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Hope should move us to action, says Tim Winton

On the action list: patriarchy and toxic masculinity

There’s a moment in Tim Winton’s new book, The Shepherd’s Hut, when a ruined priest out in the barren saltlands of Western Australia expresses what’s left of his theology.

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Exiled Irish priest Fintan MacGillis tells a curious 15-year-old Jaxie Clackton that he suspects God “is what you do, not what or who you believe in.”

To reveal how this works out would spoil the ending of this powerful story of survival and sentimental education by one of Australia’s most celebrated authors. But it involves blood, pain and visceral sacrifice.

“There’s an enormous amount of energy wasted on orthodoxy and making sure everyone thinks the right thing.” –Tim Winton

It’s a theme that Winton, as a self-described Christian, feels strongly about – along with other moral and cultural issues of our time.

“Fintan’s boiled-down uncertain theology of essentially the propaganda of the deed might be a timely one,” says the award-winning author of Cloudstreet, Dirt Music and Breath.

“In our culture and certainly in the traditions that I’m most familiar with in religious terms, there’s an enormous amount of energy wasted on orthodoxy and making sure everyone thinks the right thing.

“Sometimes I just think religious people need to shut up and do something … rather than just banging on all the time in their specialised language about what’s correct.”

“They’re quite prepared for all the energy to go to that while they do nothing, or at least they do nothing good – they’re not doing very much to move things on … sometimes I just think religious people need to shut up and do something, and also shut up and listen rather than just banging on all the time in their specialised language about what’s correct.”

One thing Winton wishes Christians would “do something” about is patriarchy, gender imbalance and toxic masculinity.

He has described his protagonist, Jaxie Clackton, as a borderline sociopath – the school bully and the local wild boy in his one-silo wheatbelt town in WA. But he has been made that way by being beaten and tormented all his life by his vicious drunk of a father.

“I think boys are beautiful. I think they’re graceful and dreamy and vulnerable and full of gentleness and softness … It just breaks your heart to see all those qualities shamed out of the boy by the time he gets to about 11.”

When Jaxie gets what he prays for and his father dies in grisly circumstances, Jaxie fears he will be blamed and so takes off into the bush, grabbing a high-powered rifle, a backpack full of food and five litres of water.

As he approaches the saltland country on the edge of the desert, having survived several days by shooting his dinner, Jaxie stumbles across an isolated camp where Fintan McGillis has been exiled for eight years.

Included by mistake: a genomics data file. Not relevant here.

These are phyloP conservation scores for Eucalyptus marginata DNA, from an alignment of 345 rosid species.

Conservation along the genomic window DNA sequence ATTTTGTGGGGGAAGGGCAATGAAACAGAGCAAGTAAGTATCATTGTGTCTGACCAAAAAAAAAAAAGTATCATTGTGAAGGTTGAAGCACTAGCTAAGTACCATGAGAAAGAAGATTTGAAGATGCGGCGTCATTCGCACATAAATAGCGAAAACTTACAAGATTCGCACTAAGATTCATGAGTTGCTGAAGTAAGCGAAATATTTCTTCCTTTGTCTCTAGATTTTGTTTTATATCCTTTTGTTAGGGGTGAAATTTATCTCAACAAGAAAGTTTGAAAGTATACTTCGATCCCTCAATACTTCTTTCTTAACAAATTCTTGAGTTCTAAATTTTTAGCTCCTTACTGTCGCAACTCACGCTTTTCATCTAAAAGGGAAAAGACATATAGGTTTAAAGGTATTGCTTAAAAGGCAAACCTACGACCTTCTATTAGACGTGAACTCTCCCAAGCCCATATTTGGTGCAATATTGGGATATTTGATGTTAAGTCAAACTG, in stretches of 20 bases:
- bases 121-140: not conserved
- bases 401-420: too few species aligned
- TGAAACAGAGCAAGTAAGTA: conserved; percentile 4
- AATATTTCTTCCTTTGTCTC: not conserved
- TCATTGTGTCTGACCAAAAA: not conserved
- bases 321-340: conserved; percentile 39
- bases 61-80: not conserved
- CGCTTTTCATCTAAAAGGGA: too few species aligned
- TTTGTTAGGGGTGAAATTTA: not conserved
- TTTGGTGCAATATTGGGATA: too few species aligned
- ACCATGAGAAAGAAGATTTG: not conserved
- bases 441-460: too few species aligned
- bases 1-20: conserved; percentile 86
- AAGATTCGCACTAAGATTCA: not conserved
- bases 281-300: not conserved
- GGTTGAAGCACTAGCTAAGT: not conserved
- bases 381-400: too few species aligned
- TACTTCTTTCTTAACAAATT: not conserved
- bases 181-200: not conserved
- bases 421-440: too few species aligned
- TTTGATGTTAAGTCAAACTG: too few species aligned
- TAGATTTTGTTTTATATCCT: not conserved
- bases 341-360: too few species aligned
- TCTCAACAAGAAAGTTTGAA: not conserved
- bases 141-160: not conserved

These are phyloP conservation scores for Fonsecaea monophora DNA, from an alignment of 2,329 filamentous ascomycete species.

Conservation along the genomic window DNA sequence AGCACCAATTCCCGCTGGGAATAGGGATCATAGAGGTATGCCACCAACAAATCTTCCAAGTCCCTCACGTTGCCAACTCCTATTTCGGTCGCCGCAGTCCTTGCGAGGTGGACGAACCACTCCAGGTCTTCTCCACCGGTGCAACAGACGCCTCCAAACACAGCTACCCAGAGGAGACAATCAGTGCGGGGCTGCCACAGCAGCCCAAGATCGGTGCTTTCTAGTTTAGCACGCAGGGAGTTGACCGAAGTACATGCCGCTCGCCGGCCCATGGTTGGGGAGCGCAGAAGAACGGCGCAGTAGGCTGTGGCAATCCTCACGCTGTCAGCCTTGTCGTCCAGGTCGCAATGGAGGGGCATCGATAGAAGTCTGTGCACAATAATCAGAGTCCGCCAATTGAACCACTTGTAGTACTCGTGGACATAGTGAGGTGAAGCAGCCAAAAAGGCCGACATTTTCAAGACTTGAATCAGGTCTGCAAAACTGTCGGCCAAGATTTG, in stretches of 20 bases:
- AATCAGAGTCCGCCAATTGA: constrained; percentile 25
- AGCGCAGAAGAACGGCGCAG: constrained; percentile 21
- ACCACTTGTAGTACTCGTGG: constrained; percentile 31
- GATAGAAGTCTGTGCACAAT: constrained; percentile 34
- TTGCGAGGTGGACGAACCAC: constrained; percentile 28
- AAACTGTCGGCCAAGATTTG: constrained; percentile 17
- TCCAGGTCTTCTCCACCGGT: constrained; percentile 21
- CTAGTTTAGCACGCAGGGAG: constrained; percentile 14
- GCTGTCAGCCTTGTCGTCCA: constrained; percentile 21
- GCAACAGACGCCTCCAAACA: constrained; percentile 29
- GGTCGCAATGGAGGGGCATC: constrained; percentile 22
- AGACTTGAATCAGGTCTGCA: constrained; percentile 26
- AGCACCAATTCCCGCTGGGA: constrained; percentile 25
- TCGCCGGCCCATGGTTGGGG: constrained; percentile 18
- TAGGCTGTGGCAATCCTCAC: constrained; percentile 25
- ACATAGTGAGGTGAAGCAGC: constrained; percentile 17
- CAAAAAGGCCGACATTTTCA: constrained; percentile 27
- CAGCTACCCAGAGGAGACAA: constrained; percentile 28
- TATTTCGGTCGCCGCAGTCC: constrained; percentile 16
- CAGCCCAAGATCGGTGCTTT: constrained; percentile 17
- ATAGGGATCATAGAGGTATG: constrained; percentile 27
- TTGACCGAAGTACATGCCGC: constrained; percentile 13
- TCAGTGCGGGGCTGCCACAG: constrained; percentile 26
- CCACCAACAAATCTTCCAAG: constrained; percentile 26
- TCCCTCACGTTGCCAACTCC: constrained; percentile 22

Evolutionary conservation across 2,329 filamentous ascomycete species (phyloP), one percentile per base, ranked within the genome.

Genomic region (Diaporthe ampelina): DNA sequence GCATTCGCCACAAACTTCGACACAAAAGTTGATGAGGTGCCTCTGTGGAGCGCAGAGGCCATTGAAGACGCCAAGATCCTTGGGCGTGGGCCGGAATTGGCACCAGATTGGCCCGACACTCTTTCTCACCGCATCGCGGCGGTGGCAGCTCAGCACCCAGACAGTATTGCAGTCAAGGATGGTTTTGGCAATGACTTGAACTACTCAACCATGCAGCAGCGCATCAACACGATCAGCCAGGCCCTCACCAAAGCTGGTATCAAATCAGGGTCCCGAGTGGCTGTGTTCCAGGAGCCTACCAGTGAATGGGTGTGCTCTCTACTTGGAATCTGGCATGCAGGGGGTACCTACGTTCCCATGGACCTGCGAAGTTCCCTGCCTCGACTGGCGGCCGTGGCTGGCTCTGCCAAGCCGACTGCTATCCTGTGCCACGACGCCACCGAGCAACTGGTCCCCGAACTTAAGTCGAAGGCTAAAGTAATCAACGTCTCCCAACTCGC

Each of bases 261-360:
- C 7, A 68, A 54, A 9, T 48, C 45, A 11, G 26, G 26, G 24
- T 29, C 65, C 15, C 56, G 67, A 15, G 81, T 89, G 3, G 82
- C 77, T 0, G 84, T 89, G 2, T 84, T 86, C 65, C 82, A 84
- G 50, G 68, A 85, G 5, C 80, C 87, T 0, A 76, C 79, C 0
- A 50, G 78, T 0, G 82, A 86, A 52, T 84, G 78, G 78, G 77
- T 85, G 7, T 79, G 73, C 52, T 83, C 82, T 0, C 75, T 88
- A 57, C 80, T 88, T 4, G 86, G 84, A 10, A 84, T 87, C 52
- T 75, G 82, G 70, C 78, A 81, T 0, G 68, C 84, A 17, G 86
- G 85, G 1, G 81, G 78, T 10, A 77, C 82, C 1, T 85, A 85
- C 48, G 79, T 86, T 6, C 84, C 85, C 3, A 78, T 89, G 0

At first, Jaxie is confused by this loquacious priest with a plastic top set of teeth while Fintan is terrified by this smelly ruffian, whom he assumes has killed someone. But Fintan presents an entirely different way of being a man to Jaxie, a larger view of the world that includes books, poetry and music.

“Fintan is definitely no ideal mentor but he’s got something to offer a boy like Jaxie, which his father clearly hasn’t had, and some of that is about having an emotional language and poetry in him and being from another place entirely.

“And the both of them need each other; whether they concede it at first or not, their chances of surviving out there are increased by 50 per cent just because there’s another person. And then there’s the other nourishment of company and solace and curiosity and all of the relational sort of things.”

At 57, Winton says he has lived long enough to see the effects of the impoverished notion of masculinity our culture imposes on boys as they grow up.

“I think boys are beautiful. I think they’re graceful and dreamy and vulnerable and full of gentleness and softness,” says Winton, who has two sons and a daughter.

“Our boys are told that life is a fight or a game they have to win, it’s a race they have to win, and they treat relationships accordingly, which is terribly limiting and damaging.”

“It just breaks your heart to see all those qualities shamed out of the boy by the time he gets to about 11. It’s like the world’s ganging up on him to surrender all the beauty in his life – all the music, all the poetry, all the vulnerability and gentleness, the openness – and he conforms to a narrow script of masculinity.”

He says women are equally to blame as men for shaming the “goodness” out of boys, even though they suffer from the “poisonous fruit of that shaming and that training and modelling.”

At a time when people are encouraging girls to reach for more, to be fierce, strong and not settle for compliance, boys, he says, are trapped in a narrow version of masculinity that involves a shrinking of their emotional and linguistic palette.

“There are just behaviours that are no longer available to a boy after a certain time. It’s not absolute and universal, but it’s very common. You see how quickly a boy is punished for deviating from this narrow vision of masculinity and he doesn’t want to be like that but if you’re punished enough you learn to obey the cultural questioner to conform.”